St. Walfridus kerk was founded ca. 1050. Bedum became a place of pilgrimage because of the graves of martyrs Walfridus and Radfridus. Two churches were built, originally in wood. Nothing remains of the chapel of Radfridus, and the St. Walfridus church did not survive in good state either due to a downturn in pilgrimages after the 16th century.
In ca. 1050 work started on a three-aisled cruciform basilica in Romanesque style, which was completed in the 12th century. Of this church only the tower remains. Traces of arches indicate that this tower originally was part of a reduced westwork, with spaces flanking the tower on both sides. These were demolished soon after. The tower leans forward, more than any other tower in the country. It is argued that the tower leans more than the Leaning Tower of Pisa, due to restoration at the latter site.
Of the original nave only a few pillars and a small piece of wall have survived. In ca. 1484 the church was enlarged into a two-aisled hall-church. The southern side-aisle was replaced by a new one in Gothic style which was of the same height and width as the nave. The southern transept-arm was renewed in the same style and completely integrated in the side-aisle. On the northern side either a lower side-aisle or a series of chapels was added. An incomplete transept-arm is still recognizable. In the first decades of the 16th century a new Gothic choir with an ambulatory was built, fit for the church's use by a chapter, which was demolished by the Protestants in ca. 1600. In about the same period the walls of the northern transept-arm were lowered and partly rebuilt. Later the complete northern wall was renewed.
The sagging of the tower has been a problem for a long time. In the 17th century buttresses were added, which already needed replacing in ca. 1800 and were again demolished in the 1850s. During a restoration in 1953-1958 a more perment solution was found by adding an underground counter-weight. The same restoration resulted in the lozenge roof of the tower, which replaced a flat roof that had covered the tower ever since a fire destroyed the spire in 1911.References:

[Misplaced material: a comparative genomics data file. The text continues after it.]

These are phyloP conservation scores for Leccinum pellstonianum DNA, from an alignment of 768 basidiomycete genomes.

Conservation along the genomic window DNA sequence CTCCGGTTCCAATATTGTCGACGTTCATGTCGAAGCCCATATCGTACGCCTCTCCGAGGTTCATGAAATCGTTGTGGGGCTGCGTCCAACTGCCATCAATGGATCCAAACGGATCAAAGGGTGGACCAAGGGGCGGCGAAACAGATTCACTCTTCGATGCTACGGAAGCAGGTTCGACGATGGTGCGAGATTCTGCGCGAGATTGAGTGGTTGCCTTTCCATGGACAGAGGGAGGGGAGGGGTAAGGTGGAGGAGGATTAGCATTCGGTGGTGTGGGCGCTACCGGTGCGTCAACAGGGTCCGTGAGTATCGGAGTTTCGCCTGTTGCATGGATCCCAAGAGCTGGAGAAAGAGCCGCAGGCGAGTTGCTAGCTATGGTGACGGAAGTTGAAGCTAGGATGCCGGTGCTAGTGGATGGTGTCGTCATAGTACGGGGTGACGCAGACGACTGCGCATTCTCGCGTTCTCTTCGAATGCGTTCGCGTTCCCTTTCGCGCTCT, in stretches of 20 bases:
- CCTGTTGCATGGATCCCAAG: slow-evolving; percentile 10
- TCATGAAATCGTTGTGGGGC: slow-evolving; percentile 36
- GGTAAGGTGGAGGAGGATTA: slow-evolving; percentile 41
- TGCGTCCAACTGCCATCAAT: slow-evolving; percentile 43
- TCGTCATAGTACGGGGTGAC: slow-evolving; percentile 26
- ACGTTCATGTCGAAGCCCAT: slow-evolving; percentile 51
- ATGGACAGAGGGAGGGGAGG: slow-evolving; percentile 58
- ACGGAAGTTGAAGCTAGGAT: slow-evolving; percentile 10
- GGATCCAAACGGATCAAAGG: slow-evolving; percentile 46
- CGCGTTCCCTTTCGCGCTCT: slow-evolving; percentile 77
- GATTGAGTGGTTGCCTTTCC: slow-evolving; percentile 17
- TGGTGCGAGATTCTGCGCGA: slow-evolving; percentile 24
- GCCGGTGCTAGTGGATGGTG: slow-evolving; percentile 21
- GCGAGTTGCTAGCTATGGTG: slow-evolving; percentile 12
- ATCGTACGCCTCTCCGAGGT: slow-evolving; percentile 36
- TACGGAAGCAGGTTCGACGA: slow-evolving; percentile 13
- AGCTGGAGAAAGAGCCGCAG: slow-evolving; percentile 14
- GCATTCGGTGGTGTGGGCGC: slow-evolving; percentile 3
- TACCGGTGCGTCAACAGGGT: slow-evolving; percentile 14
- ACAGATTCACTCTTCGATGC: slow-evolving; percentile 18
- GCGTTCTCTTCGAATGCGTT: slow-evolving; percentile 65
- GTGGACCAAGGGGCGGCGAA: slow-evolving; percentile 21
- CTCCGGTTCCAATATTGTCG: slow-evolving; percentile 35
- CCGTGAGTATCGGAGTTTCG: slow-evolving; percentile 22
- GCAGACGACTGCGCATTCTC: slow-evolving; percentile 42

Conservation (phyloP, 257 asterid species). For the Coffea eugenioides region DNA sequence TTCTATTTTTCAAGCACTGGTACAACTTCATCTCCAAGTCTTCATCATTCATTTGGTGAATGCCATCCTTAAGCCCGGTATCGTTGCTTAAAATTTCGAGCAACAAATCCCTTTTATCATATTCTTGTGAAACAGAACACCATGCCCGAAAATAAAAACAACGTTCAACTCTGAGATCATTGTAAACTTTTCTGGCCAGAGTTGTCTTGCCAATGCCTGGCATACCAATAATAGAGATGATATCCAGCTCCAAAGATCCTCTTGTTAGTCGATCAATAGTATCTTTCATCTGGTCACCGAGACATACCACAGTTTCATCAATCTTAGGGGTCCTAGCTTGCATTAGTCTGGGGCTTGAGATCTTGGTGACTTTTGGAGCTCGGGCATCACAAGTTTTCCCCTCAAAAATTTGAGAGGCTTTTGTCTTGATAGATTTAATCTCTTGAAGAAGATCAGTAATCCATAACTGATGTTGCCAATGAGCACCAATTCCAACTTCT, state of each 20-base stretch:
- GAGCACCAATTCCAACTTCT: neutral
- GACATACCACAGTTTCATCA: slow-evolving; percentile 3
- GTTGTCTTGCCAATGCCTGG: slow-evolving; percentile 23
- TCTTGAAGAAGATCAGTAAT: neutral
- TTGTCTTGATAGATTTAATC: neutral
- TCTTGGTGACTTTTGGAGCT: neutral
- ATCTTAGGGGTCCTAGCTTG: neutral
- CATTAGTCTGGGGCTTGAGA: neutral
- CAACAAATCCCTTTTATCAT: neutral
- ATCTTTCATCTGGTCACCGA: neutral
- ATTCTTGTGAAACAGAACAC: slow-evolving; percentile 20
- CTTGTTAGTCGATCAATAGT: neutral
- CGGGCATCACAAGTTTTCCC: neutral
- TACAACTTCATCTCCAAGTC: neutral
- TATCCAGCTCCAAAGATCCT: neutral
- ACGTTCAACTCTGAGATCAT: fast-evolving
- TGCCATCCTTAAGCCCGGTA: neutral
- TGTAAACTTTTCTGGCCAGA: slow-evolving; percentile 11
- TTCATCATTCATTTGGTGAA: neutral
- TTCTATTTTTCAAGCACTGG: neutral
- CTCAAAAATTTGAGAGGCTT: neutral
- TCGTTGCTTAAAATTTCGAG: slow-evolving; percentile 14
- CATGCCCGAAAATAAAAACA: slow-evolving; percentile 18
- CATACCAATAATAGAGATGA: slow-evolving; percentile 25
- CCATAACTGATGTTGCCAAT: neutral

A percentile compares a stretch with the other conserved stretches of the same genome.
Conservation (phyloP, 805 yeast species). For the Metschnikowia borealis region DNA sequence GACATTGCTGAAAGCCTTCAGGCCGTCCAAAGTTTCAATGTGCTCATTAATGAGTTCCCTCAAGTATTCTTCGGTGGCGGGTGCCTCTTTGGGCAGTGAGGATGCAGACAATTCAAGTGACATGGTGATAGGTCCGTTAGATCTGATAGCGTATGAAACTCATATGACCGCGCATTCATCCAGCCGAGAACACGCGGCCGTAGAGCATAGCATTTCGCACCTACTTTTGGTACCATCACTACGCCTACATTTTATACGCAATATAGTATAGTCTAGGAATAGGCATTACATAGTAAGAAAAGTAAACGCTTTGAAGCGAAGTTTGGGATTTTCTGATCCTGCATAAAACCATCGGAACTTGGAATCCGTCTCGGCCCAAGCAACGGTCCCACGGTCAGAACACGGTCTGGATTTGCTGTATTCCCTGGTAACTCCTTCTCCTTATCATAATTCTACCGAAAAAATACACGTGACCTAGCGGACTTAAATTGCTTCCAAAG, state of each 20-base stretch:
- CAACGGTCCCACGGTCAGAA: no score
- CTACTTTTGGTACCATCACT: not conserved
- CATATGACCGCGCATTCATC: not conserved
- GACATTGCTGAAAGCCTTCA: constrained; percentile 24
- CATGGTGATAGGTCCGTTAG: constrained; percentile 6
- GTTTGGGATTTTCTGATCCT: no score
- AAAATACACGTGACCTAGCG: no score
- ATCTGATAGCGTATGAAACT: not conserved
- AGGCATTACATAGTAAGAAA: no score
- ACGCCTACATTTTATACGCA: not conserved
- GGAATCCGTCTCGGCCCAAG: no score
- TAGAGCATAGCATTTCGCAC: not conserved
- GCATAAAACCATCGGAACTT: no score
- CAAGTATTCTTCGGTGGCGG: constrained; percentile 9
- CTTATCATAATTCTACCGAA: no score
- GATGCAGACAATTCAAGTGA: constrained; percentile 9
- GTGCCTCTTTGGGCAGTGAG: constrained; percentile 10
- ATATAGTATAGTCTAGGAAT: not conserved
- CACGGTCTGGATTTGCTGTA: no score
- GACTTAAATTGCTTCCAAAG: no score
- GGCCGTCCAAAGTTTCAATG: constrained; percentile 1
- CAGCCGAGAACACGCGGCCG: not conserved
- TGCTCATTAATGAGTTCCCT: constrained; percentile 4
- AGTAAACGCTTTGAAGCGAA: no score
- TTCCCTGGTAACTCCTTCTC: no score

Hluboká Castle (Schloss Frauenberg) is considered one of the most beautiful castles in the Czech Republic. In the second half of the 13th century, a Gothic castle was built at the site. During its history, the castle was rebuilt several times. It was first expanded during the Renaissance period, then rebuilt into a Baroque castle at the order of Adam Franz von Schwarzenberg in the beginning of the 18th century. It reached its current appearance during the 19th century, when Johann Adolf II von Schwarzenberg ordered the reconstruction of the castle in the romantic style of England's Windsor Castle.
The Schwarzenbergs lived in Hluboká until the end of 1939, when the last owner (Adolph Schwarzenberg) emigrated overseas to escape from the Nazis. The Schwarzenbergs lost all of their Czech property through a special legislative Act, the Lex Schwarzenberg, in 1947.
The original royal castle of Přemysl Otakar II from the second half of the 13th century was rebuilt at the end of the 16th century by the Lords of Hradec. It received its present appearance under Count Jan Adam of Schwarzenberg. According to the English Windsor example, architects Franz Beer and F. Deworetzky built a Romantic Neo-Gothic chateau, surrounded by a 1.9 square kilometres English park here in the years 1841 to 1871. In 1940, the castle was seized from the last owner, Adolph Schwarzenberg by the Gestapo and confiscated by the government of Czechoslovakia after the end of World War II. The castle is open to public. There is a winter garden and riding-hall where the Southern Bohemian gallery exhibitions have been housed since 1956.